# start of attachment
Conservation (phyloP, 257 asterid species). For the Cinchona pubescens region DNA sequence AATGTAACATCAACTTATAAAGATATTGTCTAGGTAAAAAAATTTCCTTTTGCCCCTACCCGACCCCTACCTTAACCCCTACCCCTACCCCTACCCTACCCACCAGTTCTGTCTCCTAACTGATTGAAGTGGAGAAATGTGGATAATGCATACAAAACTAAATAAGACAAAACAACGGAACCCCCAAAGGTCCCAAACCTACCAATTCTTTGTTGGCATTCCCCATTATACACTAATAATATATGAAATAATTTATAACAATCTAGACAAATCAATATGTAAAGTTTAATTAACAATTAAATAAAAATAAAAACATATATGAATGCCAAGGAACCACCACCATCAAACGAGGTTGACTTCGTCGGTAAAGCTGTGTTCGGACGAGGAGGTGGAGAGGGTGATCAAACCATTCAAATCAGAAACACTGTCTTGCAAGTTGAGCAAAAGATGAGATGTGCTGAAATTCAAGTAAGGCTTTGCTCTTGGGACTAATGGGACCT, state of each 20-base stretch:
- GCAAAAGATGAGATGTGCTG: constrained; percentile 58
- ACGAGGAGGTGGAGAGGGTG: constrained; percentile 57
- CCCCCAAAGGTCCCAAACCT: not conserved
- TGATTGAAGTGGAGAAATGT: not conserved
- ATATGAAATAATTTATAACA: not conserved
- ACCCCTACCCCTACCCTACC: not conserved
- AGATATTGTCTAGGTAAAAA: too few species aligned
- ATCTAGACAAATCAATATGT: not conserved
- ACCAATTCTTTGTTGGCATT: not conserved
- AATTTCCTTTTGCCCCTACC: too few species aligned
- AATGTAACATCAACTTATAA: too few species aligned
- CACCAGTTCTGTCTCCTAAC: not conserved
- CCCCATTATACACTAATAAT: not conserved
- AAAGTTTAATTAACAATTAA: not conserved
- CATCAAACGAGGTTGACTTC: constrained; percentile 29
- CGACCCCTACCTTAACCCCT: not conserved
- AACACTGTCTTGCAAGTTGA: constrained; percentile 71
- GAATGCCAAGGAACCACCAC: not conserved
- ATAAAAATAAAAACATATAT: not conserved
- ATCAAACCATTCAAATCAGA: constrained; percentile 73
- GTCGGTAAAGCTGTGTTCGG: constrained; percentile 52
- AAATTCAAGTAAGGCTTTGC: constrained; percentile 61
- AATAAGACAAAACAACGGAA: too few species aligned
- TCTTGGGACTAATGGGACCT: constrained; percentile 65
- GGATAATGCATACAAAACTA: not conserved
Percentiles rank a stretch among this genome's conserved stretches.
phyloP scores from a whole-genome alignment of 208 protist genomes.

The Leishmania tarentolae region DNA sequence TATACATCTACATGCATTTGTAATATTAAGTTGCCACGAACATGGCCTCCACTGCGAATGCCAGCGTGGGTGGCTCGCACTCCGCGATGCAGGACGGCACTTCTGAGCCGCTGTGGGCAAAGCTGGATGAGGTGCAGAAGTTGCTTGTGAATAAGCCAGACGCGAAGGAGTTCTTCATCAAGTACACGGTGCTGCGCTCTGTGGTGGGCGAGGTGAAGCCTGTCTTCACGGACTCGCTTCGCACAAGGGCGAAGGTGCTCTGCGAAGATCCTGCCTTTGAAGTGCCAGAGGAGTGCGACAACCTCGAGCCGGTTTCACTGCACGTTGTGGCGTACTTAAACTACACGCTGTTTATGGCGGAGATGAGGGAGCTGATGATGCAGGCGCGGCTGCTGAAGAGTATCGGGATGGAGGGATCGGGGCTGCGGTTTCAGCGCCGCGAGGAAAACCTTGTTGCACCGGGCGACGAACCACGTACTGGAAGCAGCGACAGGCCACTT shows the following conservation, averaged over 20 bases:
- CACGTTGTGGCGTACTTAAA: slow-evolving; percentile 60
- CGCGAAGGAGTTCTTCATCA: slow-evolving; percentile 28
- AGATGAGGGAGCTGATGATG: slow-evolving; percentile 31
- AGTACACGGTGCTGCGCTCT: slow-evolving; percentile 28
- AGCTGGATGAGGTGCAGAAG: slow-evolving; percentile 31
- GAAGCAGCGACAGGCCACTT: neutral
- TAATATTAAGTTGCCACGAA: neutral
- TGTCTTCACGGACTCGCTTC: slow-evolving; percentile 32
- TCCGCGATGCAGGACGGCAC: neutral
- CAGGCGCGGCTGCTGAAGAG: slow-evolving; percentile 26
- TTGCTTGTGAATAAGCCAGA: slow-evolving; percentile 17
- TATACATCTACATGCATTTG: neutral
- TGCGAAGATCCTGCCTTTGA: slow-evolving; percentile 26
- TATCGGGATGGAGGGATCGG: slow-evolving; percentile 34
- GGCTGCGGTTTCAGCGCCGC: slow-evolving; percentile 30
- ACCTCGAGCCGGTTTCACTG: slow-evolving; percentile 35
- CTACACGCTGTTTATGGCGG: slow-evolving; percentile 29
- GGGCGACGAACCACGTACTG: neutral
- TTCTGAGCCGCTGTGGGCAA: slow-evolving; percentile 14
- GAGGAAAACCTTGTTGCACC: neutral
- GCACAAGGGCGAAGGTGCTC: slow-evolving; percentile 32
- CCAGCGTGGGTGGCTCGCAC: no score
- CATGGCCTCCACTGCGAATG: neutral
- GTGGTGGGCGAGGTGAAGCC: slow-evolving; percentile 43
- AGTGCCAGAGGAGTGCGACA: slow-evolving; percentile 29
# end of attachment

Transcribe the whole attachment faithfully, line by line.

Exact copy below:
Conservation (phyloP, 257 asterid species). For the Cinchona pubescens region DNA sequence AATGTAACATCAACTTATAAAGATATTGTCTAGGTAAAAAAATTTCCTTTTGCCCCTACCCGACCCCTACCTTAACCCCTACCCCTACCCCTACCCTACCCACCAGTTCTGTCTCCTAACTGATTGAAGTGGAGAAATGTGGATAATGCATACAAAACTAAATAAGACAAAACAACGGAACCCCCAAAGGTCCCAAACCTACCAATTCTTTGTTGGCATTCCCCATTATACACTAATAATATATGAAATAATTTATAACAATCTAGACAAATCAATATGTAAAGTTTAATTAACAATTAAATAAAAATAAAAACATATATGAATGCCAAGGAACCACCACCATCAAACGAGGTTGACTTCGTCGGTAAAGCTGTGTTCGGACGAGGAGGTGGAGAGGGTGATCAAACCATTCAAATCAGAAACACTGTCTTGCAAGTTGAGCAAAAGATGAGATGTGCTGAAATTCAAGTAAGGCTTTGCTCTTGGGACTAATGGGACCT, state of each 20-base stretch:
- GCAAAAGATGAGATGTGCTG: constrained; percentile 58
- ACGAGGAGGTGGAGAGGGTG: constrained; percentile 57
- CCCCCAAAGGTCCCAAACCT: not conserved
- TGATTGAAGTGGAGAAATGT: not conserved
- ATATGAAATAATTTATAACA: not conserved
- ACCCCTACCCCTACCCTACC: not conserved
- AGATATTGTCTAGGTAAAAA: too few species aligned
- ATCTAGACAAATCAATATGT: not conserved
- ACCAATTCTTTGTTGGCATT: not conserved
- AATTTCCTTTTGCCCCTACC: too few species aligned
- AATGTAACATCAACTTATAA: too few species aligned
- CACCAGTTCTGTCTCCTAAC: not conserved
- CCCCATTATACACTAATAAT: not conserved
- AAAGTTTAATTAACAATTAA: not conserved
- CATCAAACGAGGTTGACTTC: constrained; percentile 29
- CGACCCCTACCTTAACCCCT: not conserved
- AACACTGTCTTGCAAGTTGA: constrained; percentile 71
- GAATGCCAAGGAACCACCAC: not conserved
- ATAAAAATAAAAACATATAT: not conserved
- ATCAAACCATTCAAATCAGA: constrained; percentile 73
- GTCGGTAAAGCTGTGTTCGG: constrained; percentile 52
- AAATTCAAGTAAGGCTTTGC: constrained; percentile 61
- AATAAGACAAAACAACGGAA: too few species aligned
- TCTTGGGACTAATGGGACCT: constrained; percentile 65
- GGATAATGCATACAAAACTA: not conserved
Percentiles rank a stretch among this genome's conserved stretches.
phyloP scores from a whole-genome alignment of 208 protist genomes.

The Leishmania tarentolae region DNA sequence TATACATCTACATGCATTTGTAATATTAAGTTGCCACGAACATGGCCTCCACTGCGAATGCCAGCGTGGGTGGCTCGCACTCCGCGATGCAGGACGGCACTTCTGAGCCGCTGTGGGCAAAGCTGGATGAGGTGCAGAAGTTGCTTGTGAATAAGCCAGACGCGAAGGAGTTCTTCATCAAGTACACGGTGCTGCGCTCTGTGGTGGGCGAGGTGAAGCCTGTCTTCACGGACTCGCTTCGCACAAGGGCGAAGGTGCTCTGCGAAGATCCTGCCTTTGAAGTGCCAGAGGAGTGCGACAACCTCGAGCCGGTTTCACTGCACGTTGTGGCGTACTTAAACTACACGCTGTTTATGGCGGAGATGAGGGAGCTGATGATGCAGGCGCGGCTGCTGAAGAGTATCGGGATGGAGGGATCGGGGCTGCGGTTTCAGCGCCGCGAGGAAAACCTTGTTGCACCGGGCGACGAACCACGTACTGGAAGCAGCGACAGGCCACTT shows the following conservation, averaged over 20 bases:
- CACGTTGTGGCGTACTTAAA: slow-evolving; percentile 60
- CGCGAAGGAGTTCTTCATCA: slow-evolving; percentile 28
- AGATGAGGGAGCTGATGATG: slow-evolving; percentile 31
- AGTACACGGTGCTGCGCTCT: slow-evolving; percentile 28
- AGCTGGATGAGGTGCAGAAG: slow-evolving; percentile 31
- GAAGCAGCGACAGGCCACTT: neutral
- TAATATTAAGTTGCCACGAA: neutral
- TGTCTTCACGGACTCGCTTC: slow-evolving; percentile 32
- TCCGCGATGCAGGACGGCAC: neutral
- CAGGCGCGGCTGCTGAAGAG: slow-evolving; percentile 26
- TTGCTTGTGAATAAGCCAGA: slow-evolving; percentile 17
- TATACATCTACATGCATTTG: neutral
- TGCGAAGATCCTGCCTTTGA: slow-evolving; percentile 26
- TATCGGGATGGAGGGATCGG: slow-evolving; percentile 34
- GGCTGCGGTTTCAGCGCCGC: slow-evolving; percentile 30
- ACCTCGAGCCGGTTTCACTG: slow-evolving; percentile 35
- CTACACGCTGTTTATGGCGG: slow-evolving; percentile 29
- GGGCGACGAACCACGTACTG: neutral
- TTCTGAGCCGCTGTGGGCAA: slow-evolving; percentile 14
- GAGGAAAACCTTGTTGCACC: neutral
- GCACAAGGGCGAAGGTGCTC: slow-evolving; percentile 32
- CCAGCGTGGGTGGCTCGCAC: no score
- CATGGCCTCCACTGCGAATG: neutral
- GTGGTGGGCGAGGTGAAGCC: slow-evolving; percentile 43
- AGTGCCAGAGGAGTGCGACA: slow-evolving; percentile 29